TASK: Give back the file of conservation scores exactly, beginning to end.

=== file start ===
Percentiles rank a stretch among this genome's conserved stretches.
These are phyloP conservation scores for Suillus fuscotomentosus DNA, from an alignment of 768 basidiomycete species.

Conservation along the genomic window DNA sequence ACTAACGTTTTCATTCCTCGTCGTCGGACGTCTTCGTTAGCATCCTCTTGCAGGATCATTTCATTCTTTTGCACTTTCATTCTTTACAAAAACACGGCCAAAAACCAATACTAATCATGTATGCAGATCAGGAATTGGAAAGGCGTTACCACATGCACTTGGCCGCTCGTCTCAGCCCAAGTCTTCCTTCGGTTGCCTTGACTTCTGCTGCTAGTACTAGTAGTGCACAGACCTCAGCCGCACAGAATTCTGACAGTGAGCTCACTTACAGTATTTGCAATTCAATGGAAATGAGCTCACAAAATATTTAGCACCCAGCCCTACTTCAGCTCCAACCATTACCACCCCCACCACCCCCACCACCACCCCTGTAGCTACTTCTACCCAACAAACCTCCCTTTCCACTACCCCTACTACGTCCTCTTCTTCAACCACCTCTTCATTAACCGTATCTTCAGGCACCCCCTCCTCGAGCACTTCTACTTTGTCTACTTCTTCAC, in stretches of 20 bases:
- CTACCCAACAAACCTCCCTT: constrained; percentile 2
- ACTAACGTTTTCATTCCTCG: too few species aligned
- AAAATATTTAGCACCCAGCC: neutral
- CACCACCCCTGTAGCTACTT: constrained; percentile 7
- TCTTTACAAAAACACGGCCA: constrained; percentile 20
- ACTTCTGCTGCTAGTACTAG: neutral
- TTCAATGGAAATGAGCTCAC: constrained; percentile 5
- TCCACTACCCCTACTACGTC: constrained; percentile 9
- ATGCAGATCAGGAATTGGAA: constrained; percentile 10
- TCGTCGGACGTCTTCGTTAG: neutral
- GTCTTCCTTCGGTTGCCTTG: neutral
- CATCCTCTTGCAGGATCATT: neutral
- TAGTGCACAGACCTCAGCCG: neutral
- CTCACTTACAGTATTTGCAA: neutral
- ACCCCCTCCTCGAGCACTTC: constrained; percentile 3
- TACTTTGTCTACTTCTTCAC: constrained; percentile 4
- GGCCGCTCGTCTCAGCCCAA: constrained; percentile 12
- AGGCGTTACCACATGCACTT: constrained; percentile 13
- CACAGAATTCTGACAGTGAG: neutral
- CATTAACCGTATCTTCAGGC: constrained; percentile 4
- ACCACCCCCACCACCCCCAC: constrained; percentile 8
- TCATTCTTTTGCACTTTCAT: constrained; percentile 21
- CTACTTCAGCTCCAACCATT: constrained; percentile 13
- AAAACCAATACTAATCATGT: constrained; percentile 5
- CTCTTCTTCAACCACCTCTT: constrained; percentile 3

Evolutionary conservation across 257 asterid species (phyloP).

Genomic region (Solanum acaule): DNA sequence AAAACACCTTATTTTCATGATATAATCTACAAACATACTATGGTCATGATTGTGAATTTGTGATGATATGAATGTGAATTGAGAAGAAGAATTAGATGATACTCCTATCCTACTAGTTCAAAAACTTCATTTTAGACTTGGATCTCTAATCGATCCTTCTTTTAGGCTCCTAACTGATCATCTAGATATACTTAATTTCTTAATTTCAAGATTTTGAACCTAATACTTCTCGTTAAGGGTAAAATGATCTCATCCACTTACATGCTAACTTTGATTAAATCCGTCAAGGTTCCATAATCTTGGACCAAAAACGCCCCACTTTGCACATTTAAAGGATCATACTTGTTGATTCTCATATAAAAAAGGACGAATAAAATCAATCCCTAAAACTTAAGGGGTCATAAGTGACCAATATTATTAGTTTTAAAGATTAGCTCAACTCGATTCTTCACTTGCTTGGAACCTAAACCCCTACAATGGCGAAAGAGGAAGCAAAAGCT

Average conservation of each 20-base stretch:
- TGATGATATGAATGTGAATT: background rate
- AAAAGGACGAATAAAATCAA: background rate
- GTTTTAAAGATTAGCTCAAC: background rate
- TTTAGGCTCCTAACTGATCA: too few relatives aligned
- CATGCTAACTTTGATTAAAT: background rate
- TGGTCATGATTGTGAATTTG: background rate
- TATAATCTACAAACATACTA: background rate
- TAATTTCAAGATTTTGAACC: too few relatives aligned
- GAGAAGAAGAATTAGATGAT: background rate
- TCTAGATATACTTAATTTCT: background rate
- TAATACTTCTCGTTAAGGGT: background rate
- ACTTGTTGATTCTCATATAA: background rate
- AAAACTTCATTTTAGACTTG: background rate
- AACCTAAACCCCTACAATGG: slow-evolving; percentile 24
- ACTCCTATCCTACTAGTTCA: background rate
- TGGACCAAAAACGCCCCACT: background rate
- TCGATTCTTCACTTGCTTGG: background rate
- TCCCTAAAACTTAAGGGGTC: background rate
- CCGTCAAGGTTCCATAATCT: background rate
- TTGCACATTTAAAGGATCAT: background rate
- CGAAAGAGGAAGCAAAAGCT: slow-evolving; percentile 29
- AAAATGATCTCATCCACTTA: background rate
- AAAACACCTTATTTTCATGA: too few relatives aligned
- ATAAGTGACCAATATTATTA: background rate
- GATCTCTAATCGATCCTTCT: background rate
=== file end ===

Percentiles rank a stretch among this genome's conserved stretches.
These are phyloP conservation scores for Suillus fuscotomentosus DNA, from an alignment of 768 basidiomycete species.

Conservation along the genomic window DNA sequence ACTAACGTTTTCATTCCTCGTCGTCGGACGTCTTCGTTAGCATCCTCTTGCAGGATCATTTCATTCTTTTGCACTTTCATTCTTTACAAAAACACGGCCAAAAACCAATACTAATCATGTATGCAGATCAGGAATTGGAAAGGCGTTACCACATGCACTTGGCCGCTCGTCTCAGCCCAAGTCTTCCTTCGGTTGCCTTGACTTCTGCTGCTAGTACTAGTAGTGCACAGACCTCAGCCGCACAGAATTCTGACAGTGAGCTCACTTACAGTATTTGCAATTCAATGGAAATGAGCTCACAAAATATTTAGCACCCAGCCCTACTTCAGCTCCAACCATTACCACCCCCACCACCCCCACCACCACCCCTGTAGCTACTTCTACCCAACAAACCTCCCTTTCCACTACCCCTACTACGTCCTCTTCTTCAACCACCTCTTCATTAACCGTATCTTCAGGCACCCCCTCCTCGAGCACTTCTACTTTGTCTACTTCTTCAC, in stretches of 20 bases:
- CTACCCAACAAACCTCCCTT: constrained; percentile 2
- ACTAACGTTTTCATTCCTCG: too few species aligned
- AAAATATTTAGCACCCAGCC: neutral
- CACCACCCCTGTAGCTACTT: constrained; percentile 7
- TCTTTACAAAAACACGGCCA: constrained; percentile 20
- ACTTCTGCTGCTAGTACTAG: neutral
- TTCAATGGAAATGAGCTCAC: constrained; percentile 5
- TCCACTACCCCTACTACGTC: constrained; percentile 9
- ATGCAGATCAGGAATTGGAA: constrained; percentile 10
- TCGTCGGACGTCTTCGTTAG: neutral
- GTCTTCCTTCGGTTGCCTTG: neutral
- CATCCTCTTGCAGGATCATT: neutral
- TAGTGCACAGACCTCAGCCG: neutral
- CTCACTTACAGTATTTGCAA: neutral
- ACCCCCTCCTCGAGCACTTC: constrained; percentile 3
- TACTTTGTCTACTTCTTCAC: constrained; percentile 4
- GGCCGCTCGTCTCAGCCCAA: constrained; percentile 12
- AGGCGTTACCACATGCACTT: constrained; percentile 13
- CACAGAATTCTGACAGTGAG: neutral
- CATTAACCGTATCTTCAGGC: constrained; percentile 4
- ACCACCCCCACCACCCCCAC: constrained; percentile 8
- TCATTCTTTTGCACTTTCAT: constrained; percentile 21
- CTACTTCAGCTCCAACCATT: constrained; percentile 13
- AAAACCAATACTAATCATGT: constrained; percentile 5
- CTCTTCTTCAACCACCTCTT: constrained; percentile 3

Evolutionary conservation across 257 asterid species (phyloP).

Genomic region (Solanum acaule): DNA sequence AAAACACCTTATTTTCATGATATAATCTACAAACATACTATGGTCATGATTGTGAATTTGTGATGATATGAATGTGAATTGAGAAGAAGAATTAGATGATACTCCTATCCTACTAGTTCAAAAACTTCATTTTAGACTTGGATCTCTAATCGATCCTTCTTTTAGGCTCCTAACTGATCATCTAGATATACTTAATTTCTTAATTTCAAGATTTTGAACCTAATACTTCTCGTTAAGGGTAAAATGATCTCATCCACTTACATGCTAACTTTGATTAAATCCGTCAAGGTTCCATAATCTTGGACCAAAAACGCCCCACTTTGCACATTTAAAGGATCATACTTGTTGATTCTCATATAAAAAAGGACGAATAAAATCAATCCCTAAAACTTAAGGGGTCATAAGTGACCAATATTATTAGTTTTAAAGATTAGCTCAACTCGATTCTTCACTTGCTTGGAACCTAAACCCCTACAATGGCGAAAGAGGAAGCAAAAGCT

Average conservation of each 20-base stretch:
- TGATGATATGAATGTGAATT: background rate
- AAAAGGACGAATAAAATCAA: background rate
- GTTTTAAAGATTAGCTCAAC: background rate
- TTTAGGCTCCTAACTGATCA: too few relatives aligned
- CATGCTAACTTTGATTAAAT: background rate
- TGGTCATGATTGTGAATTTG: background rate
- TATAATCTACAAACATACTA: background rate
- TAATTTCAAGATTTTGAACC: too few relatives aligned
- GAGAAGAAGAATTAGATGAT: background rate
- TCTAGATATACTTAATTTCT: background rate
- TAATACTTCTCGTTAAGGGT: background rate
- ACTTGTTGATTCTCATATAA: background rate
- AAAACTTCATTTTAGACTTG: background rate
- AACCTAAACCCCTACAATGG: slow-evolving; percentile 24
- ACTCCTATCCTACTAGTTCA: background rate
- TGGACCAAAAACGCCCCACT: background rate
- TCGATTCTTCACTTGCTTGG: background rate
- TCCCTAAAACTTAAGGGGTC: background rate
- CCGTCAAGGTTCCATAATCT: background rate
- TTGCACATTTAAAGGATCAT: background rate
- CGAAAGAGGAAGCAAAAGCT: slow-evolving; percentile 29
- AAAATGATCTCATCCACTTA: background rate
- AAAACACCTTATTTTCATGA: too few relatives aligned
- ATAAGTGACCAATATTATTA: background rate
- GATCTCTAATCGATCCTTCT: background rate